Stanislav Menard

"In front of a potato, we are all equal"

Stanislav Menard is a businessman whose paper factory in Slovenia churns out 3.5 billion envelopes a year. But away from his high-speed machinery, he has a special interest: he's president of the Slovenian Society for Sautéed Potato and Onions...

When we first heard about your association, we thought it was a joke...

"Yes, it did start as a joke. Our society was founded in 2000 by five professional people in Ljubljana [Slovenia's capital] who all enjoy eating our national dish, pražen krompir, which means sautéed potato. But over the years it has grown into an association of more than 2 000 people in more than 20 countries, and in September we expect 15 000 people to come to our 8th World Festival of Sautéed Potatoes."

What's so special about sautéed potatoes, Slovenian style?

"They are delicious. First you cook the potatoes in simmering water, very slowly, for up to 40 minutes. After they're cooked, you wash them in cold water for a minute and peel them. Then you pan fry the onions in a little pork fat or olive oil, also very slowly, for about 15 minutes at low temperature, until they practically disappear. Then you add the potatoes cut into thin slices and stir for another 20 minutes. That's the basic recipe. You can add mushrooms, vegetables or prosciutto. It's a full meal - in fact, our society's full name is 'Slovenian Society for the Recognition of Pražen Krompir as an Independent Dish'."

But that's nearly 90 minutes of preparation time...

"And that's the beauty of pražen krompir! One of the basic rules of our association is that members should get together to prepare a meal of sautéed potato and onions at least once a month. In 90 minutes, over a frypan, you rediscover the importance of sharing time with your friends and enjoying a meal together, two things that are being lost in our fast food culture. The other rule is that no one should talk politics - in front of a potato, we are all equal."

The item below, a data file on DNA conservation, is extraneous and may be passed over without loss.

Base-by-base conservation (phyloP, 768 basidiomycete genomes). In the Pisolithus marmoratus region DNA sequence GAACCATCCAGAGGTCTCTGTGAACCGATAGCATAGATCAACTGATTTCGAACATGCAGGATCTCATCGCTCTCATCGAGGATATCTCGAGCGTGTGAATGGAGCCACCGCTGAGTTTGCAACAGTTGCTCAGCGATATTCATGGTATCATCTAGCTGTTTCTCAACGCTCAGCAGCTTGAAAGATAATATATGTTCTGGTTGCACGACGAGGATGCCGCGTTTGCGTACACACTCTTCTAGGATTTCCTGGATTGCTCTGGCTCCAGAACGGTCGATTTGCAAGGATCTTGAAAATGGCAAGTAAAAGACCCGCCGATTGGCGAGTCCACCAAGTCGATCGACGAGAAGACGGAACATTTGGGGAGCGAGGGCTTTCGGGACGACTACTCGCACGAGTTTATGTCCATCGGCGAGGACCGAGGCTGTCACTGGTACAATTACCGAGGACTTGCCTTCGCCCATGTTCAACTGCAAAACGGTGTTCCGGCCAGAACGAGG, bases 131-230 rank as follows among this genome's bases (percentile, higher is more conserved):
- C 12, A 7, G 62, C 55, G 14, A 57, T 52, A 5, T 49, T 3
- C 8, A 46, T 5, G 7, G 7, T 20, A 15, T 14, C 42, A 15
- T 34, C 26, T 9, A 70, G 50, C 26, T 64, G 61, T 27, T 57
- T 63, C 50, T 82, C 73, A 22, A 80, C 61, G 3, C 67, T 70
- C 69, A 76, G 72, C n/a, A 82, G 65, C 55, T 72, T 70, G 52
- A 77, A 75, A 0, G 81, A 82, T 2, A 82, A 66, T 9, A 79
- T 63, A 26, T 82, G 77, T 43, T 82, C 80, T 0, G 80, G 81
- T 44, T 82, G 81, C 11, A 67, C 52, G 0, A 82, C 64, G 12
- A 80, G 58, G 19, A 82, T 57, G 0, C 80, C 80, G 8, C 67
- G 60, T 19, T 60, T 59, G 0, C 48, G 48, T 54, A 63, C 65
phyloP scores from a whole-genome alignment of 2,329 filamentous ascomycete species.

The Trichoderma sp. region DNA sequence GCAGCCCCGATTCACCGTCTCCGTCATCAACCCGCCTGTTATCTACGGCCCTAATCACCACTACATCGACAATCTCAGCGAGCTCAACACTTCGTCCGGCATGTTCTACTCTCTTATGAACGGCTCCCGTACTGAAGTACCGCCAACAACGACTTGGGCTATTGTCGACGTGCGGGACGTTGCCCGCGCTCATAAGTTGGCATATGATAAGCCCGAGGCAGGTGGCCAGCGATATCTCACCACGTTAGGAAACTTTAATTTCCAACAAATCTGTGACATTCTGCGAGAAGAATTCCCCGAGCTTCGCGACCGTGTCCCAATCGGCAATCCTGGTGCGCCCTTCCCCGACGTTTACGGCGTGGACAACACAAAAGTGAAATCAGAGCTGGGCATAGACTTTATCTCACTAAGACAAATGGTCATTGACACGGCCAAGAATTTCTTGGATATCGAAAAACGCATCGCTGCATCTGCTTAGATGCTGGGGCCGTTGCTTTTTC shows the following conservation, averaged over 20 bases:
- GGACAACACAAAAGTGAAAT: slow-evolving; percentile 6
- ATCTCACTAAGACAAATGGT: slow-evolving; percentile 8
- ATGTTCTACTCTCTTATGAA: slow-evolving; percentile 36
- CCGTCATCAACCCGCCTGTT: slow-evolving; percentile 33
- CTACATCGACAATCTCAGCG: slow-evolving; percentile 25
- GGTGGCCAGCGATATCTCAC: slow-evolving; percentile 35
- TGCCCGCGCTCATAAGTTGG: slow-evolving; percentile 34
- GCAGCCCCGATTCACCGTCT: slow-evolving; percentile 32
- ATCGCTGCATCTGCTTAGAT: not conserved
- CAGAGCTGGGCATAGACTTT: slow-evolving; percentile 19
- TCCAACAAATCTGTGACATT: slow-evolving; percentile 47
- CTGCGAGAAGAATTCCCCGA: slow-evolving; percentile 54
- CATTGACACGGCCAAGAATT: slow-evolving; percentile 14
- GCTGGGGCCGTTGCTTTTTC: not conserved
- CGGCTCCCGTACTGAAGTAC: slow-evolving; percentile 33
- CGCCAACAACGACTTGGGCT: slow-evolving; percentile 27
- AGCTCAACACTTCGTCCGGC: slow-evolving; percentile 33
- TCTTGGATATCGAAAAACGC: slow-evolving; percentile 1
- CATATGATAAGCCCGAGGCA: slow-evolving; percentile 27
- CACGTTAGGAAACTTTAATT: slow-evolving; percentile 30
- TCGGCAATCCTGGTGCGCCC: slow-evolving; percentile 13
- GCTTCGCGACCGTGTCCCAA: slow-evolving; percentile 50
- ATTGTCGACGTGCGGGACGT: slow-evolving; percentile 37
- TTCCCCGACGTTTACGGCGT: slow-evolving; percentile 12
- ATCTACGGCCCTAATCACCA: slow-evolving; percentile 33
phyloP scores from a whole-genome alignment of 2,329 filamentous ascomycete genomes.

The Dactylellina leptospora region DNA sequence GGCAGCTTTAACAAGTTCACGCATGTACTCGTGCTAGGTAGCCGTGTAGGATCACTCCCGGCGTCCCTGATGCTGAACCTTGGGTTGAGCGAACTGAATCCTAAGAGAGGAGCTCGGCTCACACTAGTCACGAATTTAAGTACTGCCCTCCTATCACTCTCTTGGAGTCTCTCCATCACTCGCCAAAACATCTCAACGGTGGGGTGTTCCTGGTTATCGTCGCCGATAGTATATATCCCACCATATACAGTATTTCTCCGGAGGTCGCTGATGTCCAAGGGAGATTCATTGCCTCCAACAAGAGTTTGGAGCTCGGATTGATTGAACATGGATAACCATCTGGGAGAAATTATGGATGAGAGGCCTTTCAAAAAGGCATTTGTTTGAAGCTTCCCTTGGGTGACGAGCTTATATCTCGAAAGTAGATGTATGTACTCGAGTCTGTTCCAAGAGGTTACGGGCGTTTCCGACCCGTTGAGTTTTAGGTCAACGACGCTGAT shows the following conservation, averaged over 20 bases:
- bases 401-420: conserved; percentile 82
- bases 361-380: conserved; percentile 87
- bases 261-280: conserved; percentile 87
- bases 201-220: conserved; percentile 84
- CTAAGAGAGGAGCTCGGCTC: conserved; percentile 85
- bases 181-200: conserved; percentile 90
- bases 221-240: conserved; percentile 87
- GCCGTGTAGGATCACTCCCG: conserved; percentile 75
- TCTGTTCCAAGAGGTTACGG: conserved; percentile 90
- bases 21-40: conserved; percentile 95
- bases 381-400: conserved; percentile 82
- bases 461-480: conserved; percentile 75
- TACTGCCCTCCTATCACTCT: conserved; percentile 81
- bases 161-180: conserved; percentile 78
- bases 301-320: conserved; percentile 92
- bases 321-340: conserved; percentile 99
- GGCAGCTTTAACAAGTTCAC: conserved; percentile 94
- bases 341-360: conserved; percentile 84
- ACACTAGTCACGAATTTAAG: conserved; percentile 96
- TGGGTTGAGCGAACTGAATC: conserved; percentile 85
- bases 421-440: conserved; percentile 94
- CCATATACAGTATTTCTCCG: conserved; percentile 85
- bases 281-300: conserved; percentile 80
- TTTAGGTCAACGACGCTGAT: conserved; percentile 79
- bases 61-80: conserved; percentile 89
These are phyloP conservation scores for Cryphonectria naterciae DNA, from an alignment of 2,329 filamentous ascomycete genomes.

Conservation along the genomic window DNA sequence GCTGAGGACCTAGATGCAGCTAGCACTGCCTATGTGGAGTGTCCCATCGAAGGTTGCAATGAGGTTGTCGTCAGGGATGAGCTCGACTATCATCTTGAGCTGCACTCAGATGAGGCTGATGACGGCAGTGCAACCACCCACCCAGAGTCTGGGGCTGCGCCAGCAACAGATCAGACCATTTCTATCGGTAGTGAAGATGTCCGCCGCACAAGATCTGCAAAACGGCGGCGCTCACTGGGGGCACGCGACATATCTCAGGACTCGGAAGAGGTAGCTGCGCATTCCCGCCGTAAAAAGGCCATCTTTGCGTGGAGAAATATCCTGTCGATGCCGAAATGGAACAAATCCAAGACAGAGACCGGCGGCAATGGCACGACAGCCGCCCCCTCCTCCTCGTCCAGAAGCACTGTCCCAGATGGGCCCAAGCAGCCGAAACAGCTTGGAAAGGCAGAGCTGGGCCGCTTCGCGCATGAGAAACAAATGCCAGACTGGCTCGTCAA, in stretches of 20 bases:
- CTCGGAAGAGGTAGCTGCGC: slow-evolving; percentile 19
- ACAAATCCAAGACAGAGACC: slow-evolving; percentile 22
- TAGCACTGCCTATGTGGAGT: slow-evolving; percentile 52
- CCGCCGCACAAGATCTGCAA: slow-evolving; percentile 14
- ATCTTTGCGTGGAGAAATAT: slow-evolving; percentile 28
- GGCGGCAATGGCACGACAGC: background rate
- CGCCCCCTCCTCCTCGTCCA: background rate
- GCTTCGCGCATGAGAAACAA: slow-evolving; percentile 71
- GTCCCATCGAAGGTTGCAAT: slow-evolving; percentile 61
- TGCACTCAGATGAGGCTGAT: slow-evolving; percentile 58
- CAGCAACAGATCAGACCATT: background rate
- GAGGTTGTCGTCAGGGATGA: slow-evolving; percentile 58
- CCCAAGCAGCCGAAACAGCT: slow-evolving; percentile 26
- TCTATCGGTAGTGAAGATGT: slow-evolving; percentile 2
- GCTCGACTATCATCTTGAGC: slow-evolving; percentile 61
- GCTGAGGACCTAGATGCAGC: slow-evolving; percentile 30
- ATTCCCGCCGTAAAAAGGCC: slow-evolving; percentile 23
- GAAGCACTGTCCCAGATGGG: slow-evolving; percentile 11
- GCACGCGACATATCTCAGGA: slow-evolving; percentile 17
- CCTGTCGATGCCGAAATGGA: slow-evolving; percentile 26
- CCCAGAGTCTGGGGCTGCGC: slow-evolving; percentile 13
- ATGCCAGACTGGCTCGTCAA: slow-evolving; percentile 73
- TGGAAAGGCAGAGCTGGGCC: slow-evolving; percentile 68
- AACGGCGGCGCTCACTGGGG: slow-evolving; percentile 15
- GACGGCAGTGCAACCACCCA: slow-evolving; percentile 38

Is any particular variety best for pražen krompir?

"Each year we plant 20 to 25 different varieties of potato in our field in Ljubljana and in September we harvest them for testing. It's a big event, with 20 members serving as judges. Each variety is prepared in exactly the same way and we have strict judging criteria. What we are looking for is a potato with a creamy, buttery taste, one that melts in your mouth. Each year a different variety wins, but some members are particularly fond of our Slovenian traditional variety, the Igor, while others prefer Royal Jersey. As an association we organize trips to potato growing areas of other countries to sample their potatoes as well. Our members have been to Jersey, the Czech Republic, Ukraine, Poland and even to Peru in 2006."

So Slovenia has had a long love affair with the potato?

"Actually, we were one of the last countries in Europe to adopt it, and then only by force. Agriculturally, Slovenia in the 18th century was a poor country, and famines were frequent. After a series of famines in the mid-1700s, Maria Theresa, the archduchess of Austria, decreed that our farmers should start growing potatoes. It was the beginning of a new era. Slovenia is a mountainous country and ideal for potato. Suddenly farmers had a reliable food supply, and feed for farm animals. There is one town, Šencur, that became such an important exporter of potatoes to Austria and Germany that it was called Kartoffeldorf [literally, "potato town" in German]. So what the International Year of the Potato is preaching is absolutely true - the potato did save Slovenia from hunger."

And it's in Šencur that you unveil a monument to the potato on 25 May...

"Yes, it's a bronze, life-size statue of Maria Theresa in peasant's clothing, seated and offering a potato in her outstretched hand. It's a mark of gratitude to her and to the potato. We are expecting a big crowd, including the European Ministers of Agriculture who will be meeting in Slovenia on the same weekend – but they will have to queue up for the potatoes like everybody else."